In addition to the Islamic State’s own communications, one can find evidence of its collapse by looking at the surroundings in which it operates. Defeat is also suggested by an environment of greater competition from other jihadist groups, which are challenging its media and territorial control. In recent weeks, Hay’at Tahrir al-Sham (HTS) has consolidated control over Idlib and has formed alliances with a number of other groups. Its weekly newsletter, al-Iba’, offers political and social commentary on the state of the Syrian conflict and on the statements and policies of the United States and its partners, with comparatively fewer mentions (if any) about the Islamic State and other jihadists. In other words, HTS has claimed the narrative of the Syrian conflict.
This competition from HTS and others is a challenge to the Islamic State’s very brand, and it remains to be seen how enduring the damage will be. The Islamic State has presented itself as the most authentic and most legitimate originalist interpretation of the faith, but now other Sunni jihadist groups are threatening that message and vying to claim the Islamic State’s status.
The national security community has begun to view the Islamic State in a markedly different way that looks beyond the threats the group may pose. Official documents stress the organization’s threat as a terrorist organization, one of many, rather than as a proto-state and magnet for international recruits. The text of the 2018 National Defense Strategy (NDS) reflects this. “Despite the defeat of ISIS’s physical caliphate, threats to stability remain as terrorist groups with long reach continue to murder the innocent and threaten peace more broadly,” the strategy states on its first page, and, later, “Terrorism remains a persistent condition driven by ideology and unstable political economic structures, despite the defeat of ISIS’s physical caliphate” (emphasis added). The NDS authors’ word choice points to the lingering threat from “terrorism” and “terrorist groups,” though not specifically the threat posed directly by the Islamic State.
In the opening statement of his Annual Threat Assessment in front of Congress in January, Director of National Intelligence Daniel Coats was similarly careful in the words he used to describe the threat from the Islamic State. The group’s cameo appearances in the 20-page transcript are brief, and Coats framed his concern in terms of broader terrorist threats. “Remaining pockets of ISIS and opposition fighters will continue to stoke violence,” he warned, noting the group’s diminished capacity. In a discussion of “global threats,” Coats adopted language similar to the NDS to note that “terrorism remains a persistent threat and in some ways is positioned to increase in 2019.” He also explained that the conflicts in Iraq and Syria have “generated a large pool of skilled and battle-hardened fighters who remain dispersed throughout the region.” However, he did not single out the Islamic State as a particular concern. When he did mention the group, he noted that it “has returned to its guerilla-warfare roots,” is “continuing to plot attacks and direct its supporters worldwide,” and “is intent on resurging and still commands thousands of fighters in Iraq and Syria.” Noting the Islamic State’s intentions is important, and the fact that it commands fighters in a regional conflict is helpful context, but these factors do not indicate the relative threat it poses.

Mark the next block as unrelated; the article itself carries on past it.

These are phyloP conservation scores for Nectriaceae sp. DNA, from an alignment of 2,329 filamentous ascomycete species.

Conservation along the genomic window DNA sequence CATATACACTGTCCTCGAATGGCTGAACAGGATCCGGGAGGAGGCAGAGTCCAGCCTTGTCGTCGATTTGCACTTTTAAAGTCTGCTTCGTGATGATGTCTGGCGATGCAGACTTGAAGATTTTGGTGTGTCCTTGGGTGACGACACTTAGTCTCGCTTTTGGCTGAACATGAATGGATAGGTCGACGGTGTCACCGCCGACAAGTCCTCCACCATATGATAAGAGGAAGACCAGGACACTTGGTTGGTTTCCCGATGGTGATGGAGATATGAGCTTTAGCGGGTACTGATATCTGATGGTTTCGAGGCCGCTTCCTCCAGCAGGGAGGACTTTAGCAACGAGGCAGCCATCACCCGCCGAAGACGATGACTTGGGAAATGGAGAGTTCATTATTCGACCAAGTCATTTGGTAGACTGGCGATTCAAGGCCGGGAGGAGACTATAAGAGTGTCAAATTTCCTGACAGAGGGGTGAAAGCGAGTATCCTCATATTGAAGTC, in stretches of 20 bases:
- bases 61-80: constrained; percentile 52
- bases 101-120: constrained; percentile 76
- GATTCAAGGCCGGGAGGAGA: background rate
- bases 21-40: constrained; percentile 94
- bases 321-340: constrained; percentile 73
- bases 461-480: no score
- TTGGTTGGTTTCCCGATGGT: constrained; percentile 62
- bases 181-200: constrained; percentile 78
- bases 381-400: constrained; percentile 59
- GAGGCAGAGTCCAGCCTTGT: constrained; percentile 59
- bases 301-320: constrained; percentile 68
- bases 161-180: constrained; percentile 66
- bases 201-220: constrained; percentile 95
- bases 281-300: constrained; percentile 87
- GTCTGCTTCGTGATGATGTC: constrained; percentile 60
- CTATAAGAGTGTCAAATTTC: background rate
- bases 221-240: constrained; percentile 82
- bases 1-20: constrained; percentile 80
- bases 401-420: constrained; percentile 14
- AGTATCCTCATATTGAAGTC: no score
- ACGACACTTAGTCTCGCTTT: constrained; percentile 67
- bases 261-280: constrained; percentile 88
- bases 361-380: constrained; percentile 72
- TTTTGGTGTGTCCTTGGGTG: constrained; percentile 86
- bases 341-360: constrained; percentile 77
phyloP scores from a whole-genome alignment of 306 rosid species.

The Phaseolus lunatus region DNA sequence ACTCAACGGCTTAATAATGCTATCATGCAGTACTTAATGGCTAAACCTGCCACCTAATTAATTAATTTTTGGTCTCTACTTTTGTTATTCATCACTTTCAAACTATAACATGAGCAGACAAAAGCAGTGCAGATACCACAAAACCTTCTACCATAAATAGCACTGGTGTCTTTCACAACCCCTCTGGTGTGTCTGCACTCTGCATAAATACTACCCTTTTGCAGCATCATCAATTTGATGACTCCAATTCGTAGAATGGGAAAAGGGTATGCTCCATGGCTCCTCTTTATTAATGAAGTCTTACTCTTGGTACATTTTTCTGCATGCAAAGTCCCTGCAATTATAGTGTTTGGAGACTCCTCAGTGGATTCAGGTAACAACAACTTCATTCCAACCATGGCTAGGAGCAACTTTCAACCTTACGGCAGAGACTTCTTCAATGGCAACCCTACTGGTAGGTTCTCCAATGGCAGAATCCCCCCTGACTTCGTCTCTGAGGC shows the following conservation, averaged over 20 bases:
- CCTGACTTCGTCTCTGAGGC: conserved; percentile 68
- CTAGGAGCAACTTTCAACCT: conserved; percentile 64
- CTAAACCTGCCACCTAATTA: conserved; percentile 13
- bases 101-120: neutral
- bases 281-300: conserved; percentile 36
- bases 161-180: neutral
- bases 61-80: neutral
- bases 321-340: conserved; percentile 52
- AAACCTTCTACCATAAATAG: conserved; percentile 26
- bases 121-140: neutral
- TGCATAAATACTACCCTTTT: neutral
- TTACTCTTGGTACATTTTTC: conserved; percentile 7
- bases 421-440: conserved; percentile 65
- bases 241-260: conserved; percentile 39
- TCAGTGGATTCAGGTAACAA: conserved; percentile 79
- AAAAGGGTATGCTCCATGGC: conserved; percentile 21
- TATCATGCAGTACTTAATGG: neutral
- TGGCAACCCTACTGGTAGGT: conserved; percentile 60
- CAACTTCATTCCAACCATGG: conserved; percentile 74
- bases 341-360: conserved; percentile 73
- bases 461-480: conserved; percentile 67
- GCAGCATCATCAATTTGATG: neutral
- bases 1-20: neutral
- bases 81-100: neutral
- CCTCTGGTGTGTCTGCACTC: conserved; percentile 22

The fact that the Islamic State is defeated does not mean that it does not intend to resurface or to plan attacks against Western targets. Nor does any of this have any relation to U.S. objectives vis-a-vis al-Qaeda, which has operated differently from the Islamic State in ways that have influenced U.S. policy. The U.S. approach to combating al-Qaeda focuses squarely on its operations as a covert organization and is not muddled by conversations of caliphates and territorial control.
What this means is that President Trump is correct in assessing that the Islamic State is defeated—particularly insofar as U.S. national security priorities are concerned—and that perhaps there is less daylight between him and his national security advisers with respect to the threat emanating from the Islamic State than reported. In light of these observations, Trump is correct in calling to reassess our objectives in Syria. Not doing so could risk further enmeshing the United States in local conflicts at the expense of a clear foreign policy agenda.